Now, while the blog entry I read outlined all this elegantly and accurately (no doubt far more so than I've managed to recapitulate these points so far), it also left out another very important dimension to the Republican quandary over immigration, which is yet another reason why Bush (and his backers) urgently want to do something to legitimize 'illegals', without in any way offering them access to full status as American citizens -- immigrants who become citizens tend to vote Democrat.
Republicans, naturally, hate this, and this hatred is the central driver of the Administration's 'immigration amnesty/guest worker' plan -- one that nobody seems to be talking about. The conservative base that fuels Republican electoral victories with their votes are terrified of the brown hordes swarming to the south; the affluent, influential corporate core that underwrites Republican campaigns with their checkbooks is just as terrified of them, but for different reasons. The one resents 'spixicans' coming into 'our country' and stealing 'our jobs', the other absolutely dreads the notion of a few million Hispanics coming here legally to work, studying hard, passing their citizenship exams, getting the vote -- and pulling the levers en masse for anyone but the Republicans who want to keep them working in the fields for sub-minimum wage and no benefits.
When you understand this, you comprehend the full dimension of the Republican dilemma on immigration. Offer any kind of amnesty to illegal immigrants, and they will not only enrage and alienate their conservative base, they also risk having these illegals turn into citizens and voting Democrats. But there are no votes for Republican politicians (or not enough votes, anyway) if they push a limited amnesty program that will allow illegals to remain here, as 'guest workers' with no access to eventual citizenship. It's not that it looks nakedly exploitative, although it does; their extremist right wing base doesn't care about stuff like that, as long as it's Someone Else being exploited. In this case, however, even rabid conservatives are smart enough to understand that the way a guest worker program exploits 'spixicans' is to take American jobs away from Americans, and give them to the beaners who are willing to do them for much, much less. That no red blooded all American is going to stand for.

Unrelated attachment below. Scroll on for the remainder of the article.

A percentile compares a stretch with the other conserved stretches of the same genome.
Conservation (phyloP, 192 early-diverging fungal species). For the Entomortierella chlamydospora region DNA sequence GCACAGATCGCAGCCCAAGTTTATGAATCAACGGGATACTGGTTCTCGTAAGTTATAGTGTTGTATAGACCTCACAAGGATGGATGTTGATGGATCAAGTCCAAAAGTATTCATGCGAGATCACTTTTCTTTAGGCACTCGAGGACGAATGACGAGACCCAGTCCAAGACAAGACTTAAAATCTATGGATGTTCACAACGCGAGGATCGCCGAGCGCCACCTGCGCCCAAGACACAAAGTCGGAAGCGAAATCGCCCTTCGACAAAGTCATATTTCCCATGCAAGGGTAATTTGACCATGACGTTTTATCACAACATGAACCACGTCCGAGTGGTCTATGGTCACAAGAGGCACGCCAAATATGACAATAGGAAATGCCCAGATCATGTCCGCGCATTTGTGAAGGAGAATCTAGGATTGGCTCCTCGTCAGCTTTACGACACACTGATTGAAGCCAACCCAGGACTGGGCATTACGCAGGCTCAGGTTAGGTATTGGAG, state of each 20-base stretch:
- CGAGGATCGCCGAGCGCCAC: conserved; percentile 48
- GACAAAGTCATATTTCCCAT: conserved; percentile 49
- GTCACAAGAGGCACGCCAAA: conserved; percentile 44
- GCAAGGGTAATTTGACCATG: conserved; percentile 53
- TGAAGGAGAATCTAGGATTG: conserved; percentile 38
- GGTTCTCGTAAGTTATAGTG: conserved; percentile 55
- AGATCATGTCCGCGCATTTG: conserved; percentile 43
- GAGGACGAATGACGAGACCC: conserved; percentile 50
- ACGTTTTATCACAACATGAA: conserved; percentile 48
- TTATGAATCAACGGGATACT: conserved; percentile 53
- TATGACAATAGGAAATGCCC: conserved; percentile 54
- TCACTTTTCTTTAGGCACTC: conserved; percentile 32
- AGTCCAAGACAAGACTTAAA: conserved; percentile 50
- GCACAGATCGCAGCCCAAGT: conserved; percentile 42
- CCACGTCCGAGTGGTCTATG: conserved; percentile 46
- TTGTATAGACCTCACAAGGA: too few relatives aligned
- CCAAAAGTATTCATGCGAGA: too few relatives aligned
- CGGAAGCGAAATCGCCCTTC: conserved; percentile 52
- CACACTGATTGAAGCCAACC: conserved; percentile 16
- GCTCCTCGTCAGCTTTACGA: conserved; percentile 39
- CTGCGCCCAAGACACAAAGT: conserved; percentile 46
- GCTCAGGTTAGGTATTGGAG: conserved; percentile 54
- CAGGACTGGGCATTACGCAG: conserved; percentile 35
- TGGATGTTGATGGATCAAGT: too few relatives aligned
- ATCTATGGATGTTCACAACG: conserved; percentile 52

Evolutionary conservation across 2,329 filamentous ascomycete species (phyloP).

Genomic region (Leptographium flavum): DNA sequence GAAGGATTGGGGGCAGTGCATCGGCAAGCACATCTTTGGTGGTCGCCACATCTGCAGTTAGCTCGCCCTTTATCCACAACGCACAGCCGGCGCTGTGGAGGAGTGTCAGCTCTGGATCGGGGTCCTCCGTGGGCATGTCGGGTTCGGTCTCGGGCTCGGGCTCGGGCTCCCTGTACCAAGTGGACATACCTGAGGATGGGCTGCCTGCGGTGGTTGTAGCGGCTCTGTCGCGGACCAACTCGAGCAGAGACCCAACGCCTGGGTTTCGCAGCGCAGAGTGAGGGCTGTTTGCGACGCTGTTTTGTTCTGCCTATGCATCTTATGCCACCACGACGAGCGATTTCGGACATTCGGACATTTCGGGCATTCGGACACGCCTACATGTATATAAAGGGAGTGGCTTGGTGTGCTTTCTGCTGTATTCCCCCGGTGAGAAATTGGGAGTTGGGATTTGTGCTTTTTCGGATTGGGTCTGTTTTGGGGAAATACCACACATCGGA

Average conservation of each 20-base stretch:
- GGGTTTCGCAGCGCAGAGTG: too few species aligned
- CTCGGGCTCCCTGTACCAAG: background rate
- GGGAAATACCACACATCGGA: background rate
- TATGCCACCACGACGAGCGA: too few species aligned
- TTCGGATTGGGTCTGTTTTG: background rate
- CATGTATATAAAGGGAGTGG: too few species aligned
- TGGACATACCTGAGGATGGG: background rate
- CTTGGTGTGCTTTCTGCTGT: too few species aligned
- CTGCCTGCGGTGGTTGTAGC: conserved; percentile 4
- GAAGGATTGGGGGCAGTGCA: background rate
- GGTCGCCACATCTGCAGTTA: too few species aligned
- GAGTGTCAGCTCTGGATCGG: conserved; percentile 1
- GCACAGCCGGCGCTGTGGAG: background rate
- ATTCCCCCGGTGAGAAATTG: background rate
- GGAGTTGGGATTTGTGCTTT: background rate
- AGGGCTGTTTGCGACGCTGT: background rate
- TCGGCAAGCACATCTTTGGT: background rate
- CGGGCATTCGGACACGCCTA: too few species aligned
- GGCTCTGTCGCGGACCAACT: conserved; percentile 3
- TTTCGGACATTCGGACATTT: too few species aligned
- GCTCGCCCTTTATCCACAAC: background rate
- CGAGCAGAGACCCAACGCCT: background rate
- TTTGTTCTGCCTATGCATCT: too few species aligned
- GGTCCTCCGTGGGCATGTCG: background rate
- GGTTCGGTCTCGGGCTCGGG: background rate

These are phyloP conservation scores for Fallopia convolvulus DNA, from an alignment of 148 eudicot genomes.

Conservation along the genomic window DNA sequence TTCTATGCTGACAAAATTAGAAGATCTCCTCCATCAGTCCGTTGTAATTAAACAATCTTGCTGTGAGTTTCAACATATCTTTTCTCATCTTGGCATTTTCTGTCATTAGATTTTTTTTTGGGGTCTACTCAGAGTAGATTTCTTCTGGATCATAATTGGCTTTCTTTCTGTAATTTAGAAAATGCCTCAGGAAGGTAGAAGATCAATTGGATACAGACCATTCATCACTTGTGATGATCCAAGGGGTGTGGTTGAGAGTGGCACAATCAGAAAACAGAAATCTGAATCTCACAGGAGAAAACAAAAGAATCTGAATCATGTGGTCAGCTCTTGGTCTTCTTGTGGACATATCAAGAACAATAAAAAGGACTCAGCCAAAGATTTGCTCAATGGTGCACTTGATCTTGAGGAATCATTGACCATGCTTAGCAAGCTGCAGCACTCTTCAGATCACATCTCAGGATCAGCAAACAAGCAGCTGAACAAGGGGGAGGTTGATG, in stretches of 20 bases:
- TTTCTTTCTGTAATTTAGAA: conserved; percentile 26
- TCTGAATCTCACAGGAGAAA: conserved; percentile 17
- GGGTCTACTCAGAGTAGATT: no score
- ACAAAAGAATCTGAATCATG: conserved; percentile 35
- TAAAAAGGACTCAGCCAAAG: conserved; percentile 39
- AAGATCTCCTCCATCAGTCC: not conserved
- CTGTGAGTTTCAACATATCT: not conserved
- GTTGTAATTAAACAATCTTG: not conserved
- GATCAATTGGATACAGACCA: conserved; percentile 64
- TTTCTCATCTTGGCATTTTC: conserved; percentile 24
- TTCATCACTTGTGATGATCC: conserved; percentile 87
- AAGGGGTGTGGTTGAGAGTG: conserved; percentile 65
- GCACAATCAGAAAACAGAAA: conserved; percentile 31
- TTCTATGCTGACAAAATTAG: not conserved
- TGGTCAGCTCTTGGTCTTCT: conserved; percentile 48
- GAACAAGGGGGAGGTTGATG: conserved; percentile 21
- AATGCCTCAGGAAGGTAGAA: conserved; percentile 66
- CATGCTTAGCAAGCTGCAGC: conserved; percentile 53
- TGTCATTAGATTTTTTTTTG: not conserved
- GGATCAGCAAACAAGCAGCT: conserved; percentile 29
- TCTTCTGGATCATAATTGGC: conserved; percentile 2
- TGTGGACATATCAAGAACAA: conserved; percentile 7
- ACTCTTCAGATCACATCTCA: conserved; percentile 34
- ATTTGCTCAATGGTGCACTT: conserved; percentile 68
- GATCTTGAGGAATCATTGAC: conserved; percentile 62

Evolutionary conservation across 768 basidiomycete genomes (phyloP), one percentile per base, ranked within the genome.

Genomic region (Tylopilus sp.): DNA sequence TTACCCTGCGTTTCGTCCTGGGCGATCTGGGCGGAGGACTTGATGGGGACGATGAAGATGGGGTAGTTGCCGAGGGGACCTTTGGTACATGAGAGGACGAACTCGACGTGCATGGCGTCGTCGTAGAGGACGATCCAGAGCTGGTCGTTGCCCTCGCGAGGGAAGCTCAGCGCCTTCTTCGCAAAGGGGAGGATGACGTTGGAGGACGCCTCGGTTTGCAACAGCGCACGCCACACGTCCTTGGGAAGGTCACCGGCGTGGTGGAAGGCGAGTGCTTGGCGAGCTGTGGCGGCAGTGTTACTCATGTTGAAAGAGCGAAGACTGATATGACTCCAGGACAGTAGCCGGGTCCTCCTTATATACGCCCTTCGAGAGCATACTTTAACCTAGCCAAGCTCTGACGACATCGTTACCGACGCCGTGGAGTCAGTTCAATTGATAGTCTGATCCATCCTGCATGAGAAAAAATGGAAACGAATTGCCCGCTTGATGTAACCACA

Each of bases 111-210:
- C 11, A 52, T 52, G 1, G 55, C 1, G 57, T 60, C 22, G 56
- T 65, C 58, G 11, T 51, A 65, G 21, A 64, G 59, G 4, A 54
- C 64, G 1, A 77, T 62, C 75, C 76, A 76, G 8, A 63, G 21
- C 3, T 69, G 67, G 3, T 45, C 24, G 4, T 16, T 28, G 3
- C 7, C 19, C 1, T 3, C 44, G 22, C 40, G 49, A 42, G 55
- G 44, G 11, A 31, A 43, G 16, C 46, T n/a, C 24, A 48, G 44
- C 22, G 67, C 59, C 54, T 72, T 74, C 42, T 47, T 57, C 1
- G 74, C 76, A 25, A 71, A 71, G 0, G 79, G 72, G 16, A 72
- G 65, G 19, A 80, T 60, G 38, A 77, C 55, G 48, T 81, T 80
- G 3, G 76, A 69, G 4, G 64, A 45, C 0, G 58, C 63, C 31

So the Republicans have stepped into their own bear trap for once -- they've sold so much hatred and fear of the imminent Mexican invasion to their base that they can't offer illegal immigrants any kind of amnesty without alienating millions of votes they badly need. On the other hand, they need to do something about the issue, since they've whipped their base into a frenzy about it -- but if they actually try to pass legislation further criminalizing the employment of illegals, or increasing border security to a point that it actually impacts the influx of illegals in any meaningful way, they will enrage their corporate sponsors, who foot all the campaign bills. Either way, they're fucked -- they need the base to vote (and occasionally, stage violent demonstrations to shut down recounts), and they need the core to keep writing checks.